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Keywords: stepper motors, H bridge, class D amplifiers, differential PWM Related Parts
APPLICATION NOTE 4469
Bipolar Stepper-Motor Driver has Few Components
Bill Quach, Applications Engineer
Oct 26, 2009
Abstract: As an alternative to the otherwise complex driver circuit for a stepper motor, this approach employs a tiny, surface-mount 2.8W class D audio amplifier that normally drives 4W or 8W speakers. Two internal H-bridges drive the output pairs OUTR± and OUTL±, which connect directly to the A and B windings of the stepper motor. Each pair carries a differential PWM signal with a nominal center frequency of 1.22MHz.
This design idea appeared in the December 1, 2006 issue of EDN magazine.
Bipolar, monofilar-winding stepper motors provide strong torque for a given size, but they are expensive and they require eight driving transistors: four in an H-Bridge configuration for each of the two motor windings. Because each transistor must be able to withstand and quickly recover from over-current and short-circuit conditions, a typical motor-driver circuit is complex and physically large.
As an alternative for such motors, consider the tiny, surface-mount driver circuit of Figure 1. The low-EMI, filterless, 2.8W class D audio amplifier (MAX9715, U1) is typically used to drive 4Ω or 8Ω speakers. Two internal H-bridges drive the output pairs OUTR± and OUTL±, which connect directly to the A and B windings of the stepper motor. Each pair carries a differentialPWM signal with nominal center frequency of 1.22MHz.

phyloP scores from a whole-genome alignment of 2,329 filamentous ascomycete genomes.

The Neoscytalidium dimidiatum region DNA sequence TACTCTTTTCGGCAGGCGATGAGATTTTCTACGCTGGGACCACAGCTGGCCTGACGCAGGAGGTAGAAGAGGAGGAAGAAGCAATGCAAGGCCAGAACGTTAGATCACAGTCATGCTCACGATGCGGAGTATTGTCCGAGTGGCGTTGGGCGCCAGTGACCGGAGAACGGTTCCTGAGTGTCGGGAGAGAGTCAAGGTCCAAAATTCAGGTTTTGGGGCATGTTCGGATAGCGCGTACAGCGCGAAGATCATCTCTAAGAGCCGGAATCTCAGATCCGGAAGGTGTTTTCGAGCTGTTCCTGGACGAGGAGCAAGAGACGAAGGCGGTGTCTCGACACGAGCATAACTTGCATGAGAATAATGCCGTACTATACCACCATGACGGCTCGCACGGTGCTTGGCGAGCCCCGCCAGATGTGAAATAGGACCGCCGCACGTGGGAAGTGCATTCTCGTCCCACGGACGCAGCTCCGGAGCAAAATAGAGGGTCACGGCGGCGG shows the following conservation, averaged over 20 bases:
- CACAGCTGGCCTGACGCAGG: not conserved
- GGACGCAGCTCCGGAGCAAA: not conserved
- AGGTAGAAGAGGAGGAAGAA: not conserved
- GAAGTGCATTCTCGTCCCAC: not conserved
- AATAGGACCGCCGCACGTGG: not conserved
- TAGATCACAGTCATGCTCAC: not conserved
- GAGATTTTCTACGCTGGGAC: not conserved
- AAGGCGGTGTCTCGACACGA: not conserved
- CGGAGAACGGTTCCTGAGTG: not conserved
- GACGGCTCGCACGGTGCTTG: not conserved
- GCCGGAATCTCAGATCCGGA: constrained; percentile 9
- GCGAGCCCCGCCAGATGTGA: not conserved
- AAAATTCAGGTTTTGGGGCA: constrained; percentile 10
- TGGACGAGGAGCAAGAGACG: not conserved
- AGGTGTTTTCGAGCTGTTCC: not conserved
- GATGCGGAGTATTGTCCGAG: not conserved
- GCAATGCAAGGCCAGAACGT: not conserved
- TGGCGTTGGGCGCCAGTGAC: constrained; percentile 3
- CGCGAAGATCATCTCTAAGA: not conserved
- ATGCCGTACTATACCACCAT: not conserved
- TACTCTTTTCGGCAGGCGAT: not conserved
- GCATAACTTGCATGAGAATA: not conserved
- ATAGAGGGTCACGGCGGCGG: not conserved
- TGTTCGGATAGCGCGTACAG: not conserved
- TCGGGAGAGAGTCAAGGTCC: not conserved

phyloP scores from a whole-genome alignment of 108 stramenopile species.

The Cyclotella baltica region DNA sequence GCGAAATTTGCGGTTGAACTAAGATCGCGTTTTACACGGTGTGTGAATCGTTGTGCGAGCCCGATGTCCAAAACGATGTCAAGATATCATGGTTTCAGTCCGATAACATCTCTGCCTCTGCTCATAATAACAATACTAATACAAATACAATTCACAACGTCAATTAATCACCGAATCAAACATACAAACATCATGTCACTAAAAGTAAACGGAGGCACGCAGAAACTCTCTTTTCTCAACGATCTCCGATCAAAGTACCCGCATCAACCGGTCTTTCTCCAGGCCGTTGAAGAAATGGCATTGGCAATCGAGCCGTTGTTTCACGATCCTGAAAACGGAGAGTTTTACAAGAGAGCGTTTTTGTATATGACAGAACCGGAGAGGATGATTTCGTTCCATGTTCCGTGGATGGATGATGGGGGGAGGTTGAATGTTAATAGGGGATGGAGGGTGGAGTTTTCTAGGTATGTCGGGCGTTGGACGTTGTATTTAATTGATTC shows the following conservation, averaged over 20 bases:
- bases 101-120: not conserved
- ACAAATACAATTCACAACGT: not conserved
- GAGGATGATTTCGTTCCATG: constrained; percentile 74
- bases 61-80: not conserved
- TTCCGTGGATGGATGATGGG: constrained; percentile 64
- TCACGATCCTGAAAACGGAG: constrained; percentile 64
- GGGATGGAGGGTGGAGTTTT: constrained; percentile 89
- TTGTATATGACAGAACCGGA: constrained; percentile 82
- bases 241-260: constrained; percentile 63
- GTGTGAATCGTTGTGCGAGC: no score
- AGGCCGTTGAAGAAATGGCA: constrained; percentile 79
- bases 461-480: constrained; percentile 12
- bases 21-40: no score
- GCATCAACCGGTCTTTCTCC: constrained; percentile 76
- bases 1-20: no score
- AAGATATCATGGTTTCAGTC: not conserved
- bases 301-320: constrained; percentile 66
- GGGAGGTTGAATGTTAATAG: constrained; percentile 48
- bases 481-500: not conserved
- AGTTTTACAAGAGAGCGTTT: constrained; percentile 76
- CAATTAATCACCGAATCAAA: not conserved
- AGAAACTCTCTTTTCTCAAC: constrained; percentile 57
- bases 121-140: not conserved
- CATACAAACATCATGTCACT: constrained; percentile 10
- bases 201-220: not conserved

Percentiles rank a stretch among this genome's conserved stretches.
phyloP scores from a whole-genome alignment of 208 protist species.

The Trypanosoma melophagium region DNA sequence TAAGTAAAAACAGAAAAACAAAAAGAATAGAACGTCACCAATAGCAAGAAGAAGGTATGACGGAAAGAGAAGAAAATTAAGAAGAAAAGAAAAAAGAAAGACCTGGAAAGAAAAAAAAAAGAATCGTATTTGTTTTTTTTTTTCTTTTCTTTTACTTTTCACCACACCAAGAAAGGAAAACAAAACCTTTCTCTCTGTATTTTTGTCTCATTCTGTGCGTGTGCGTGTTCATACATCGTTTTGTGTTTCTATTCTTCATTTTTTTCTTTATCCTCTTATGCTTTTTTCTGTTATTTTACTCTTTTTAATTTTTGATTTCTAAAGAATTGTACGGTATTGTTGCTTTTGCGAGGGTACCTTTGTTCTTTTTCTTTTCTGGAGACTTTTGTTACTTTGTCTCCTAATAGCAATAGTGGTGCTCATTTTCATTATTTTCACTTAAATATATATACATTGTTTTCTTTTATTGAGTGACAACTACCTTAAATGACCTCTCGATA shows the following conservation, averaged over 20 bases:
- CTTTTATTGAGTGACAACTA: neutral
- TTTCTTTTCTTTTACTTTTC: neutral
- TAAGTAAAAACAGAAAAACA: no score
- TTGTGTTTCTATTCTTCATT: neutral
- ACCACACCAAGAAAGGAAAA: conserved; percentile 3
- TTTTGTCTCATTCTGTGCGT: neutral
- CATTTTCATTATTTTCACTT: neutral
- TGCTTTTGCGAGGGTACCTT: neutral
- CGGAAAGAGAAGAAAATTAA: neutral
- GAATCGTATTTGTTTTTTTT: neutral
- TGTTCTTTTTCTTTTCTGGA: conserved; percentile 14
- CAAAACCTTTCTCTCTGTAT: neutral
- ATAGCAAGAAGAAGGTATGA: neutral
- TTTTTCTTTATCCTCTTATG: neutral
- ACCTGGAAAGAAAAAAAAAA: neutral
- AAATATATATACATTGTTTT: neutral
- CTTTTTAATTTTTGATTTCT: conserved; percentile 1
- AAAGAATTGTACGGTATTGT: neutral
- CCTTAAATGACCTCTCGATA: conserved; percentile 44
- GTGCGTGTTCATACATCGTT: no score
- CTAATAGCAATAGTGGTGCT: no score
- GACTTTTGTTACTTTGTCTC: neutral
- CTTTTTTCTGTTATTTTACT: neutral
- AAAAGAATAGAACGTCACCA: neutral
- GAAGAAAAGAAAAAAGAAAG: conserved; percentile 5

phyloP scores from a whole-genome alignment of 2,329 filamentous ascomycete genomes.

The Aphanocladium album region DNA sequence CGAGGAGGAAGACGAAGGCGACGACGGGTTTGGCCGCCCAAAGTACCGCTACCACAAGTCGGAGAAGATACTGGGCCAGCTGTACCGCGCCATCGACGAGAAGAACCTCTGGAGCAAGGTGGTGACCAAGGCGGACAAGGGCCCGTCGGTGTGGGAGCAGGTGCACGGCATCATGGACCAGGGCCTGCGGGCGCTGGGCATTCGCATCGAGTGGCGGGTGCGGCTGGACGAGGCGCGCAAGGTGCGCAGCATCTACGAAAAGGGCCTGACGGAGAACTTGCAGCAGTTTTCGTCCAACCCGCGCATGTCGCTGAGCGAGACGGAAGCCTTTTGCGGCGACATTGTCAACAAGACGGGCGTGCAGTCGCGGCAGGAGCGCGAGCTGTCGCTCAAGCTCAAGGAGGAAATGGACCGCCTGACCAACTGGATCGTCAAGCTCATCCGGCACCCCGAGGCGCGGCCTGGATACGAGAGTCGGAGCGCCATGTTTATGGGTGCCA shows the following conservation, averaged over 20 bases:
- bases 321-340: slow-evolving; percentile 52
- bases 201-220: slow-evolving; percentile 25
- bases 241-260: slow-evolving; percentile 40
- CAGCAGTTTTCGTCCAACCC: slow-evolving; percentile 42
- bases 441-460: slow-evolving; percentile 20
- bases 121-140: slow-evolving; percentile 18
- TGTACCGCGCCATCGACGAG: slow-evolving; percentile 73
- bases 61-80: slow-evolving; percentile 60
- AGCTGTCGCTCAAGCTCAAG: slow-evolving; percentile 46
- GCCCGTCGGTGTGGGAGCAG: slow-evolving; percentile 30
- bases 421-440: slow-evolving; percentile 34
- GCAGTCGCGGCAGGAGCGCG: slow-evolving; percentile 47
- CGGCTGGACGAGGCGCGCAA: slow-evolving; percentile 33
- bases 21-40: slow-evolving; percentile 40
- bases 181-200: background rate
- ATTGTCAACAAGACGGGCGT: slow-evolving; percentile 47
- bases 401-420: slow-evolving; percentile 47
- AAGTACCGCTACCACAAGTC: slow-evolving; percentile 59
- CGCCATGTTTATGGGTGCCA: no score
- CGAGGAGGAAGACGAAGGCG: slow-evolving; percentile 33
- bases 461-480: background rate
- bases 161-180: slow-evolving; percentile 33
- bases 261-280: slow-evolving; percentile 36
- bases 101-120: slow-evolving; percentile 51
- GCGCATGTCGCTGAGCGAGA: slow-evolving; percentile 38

Figure 1. This small surface-mount circuit drives a bipolar monofilar-winding stepper motor.
Capacitors C1, C3, C4, and C6 provide bypassing for the associated U1 pins, C8–C9 limit the input bandwidth to 16Hz, and L2-L3 block any electrical noise picked up by the long input cables. The VDD input is filtered by a pi noise filter consisting of C1, C2, and the ferrite bead L1. C5 and C7 provide bulk-holdup capacitance for the class D power-amplifier outputs.
A suitable controller feeds digital pulses to the A_Step and B_Step inputs, which represent the motor's right and left channels respectively. Internal short-circuit and thermal protection guards the amplifier against overcurrent and short circuits caused by the stepper motor or its connecting leads.
Table 1 illustrates the sequence of A_Step and B_Step pulses required to drive a typical stepper motor in the forward direction (Figure 2). (Simply apply steps 0 through 4, continually.) To reverse the motor, you reverse the pattern by beginning at the bottom of the table and working upwards. Again, C8 and C9 limit the minimum pulse rate to 16Hz. If desired, you can disable the amplifier by applying a logic low to the active-low SHDN input (pin 8).
Figure 2. Waveforms from the Figure 1 circuit: A_Step input (Ch 1), B_Step input (Ch 2), OUTR+ (Ch 3), OUTR- (Ch 4), and the signal actually seen by the motor windings (OUTR+ minus OUTR-), which is computed by the scope as "Math."
Table 1. Required Pulse Inputs at A_Step and B_Step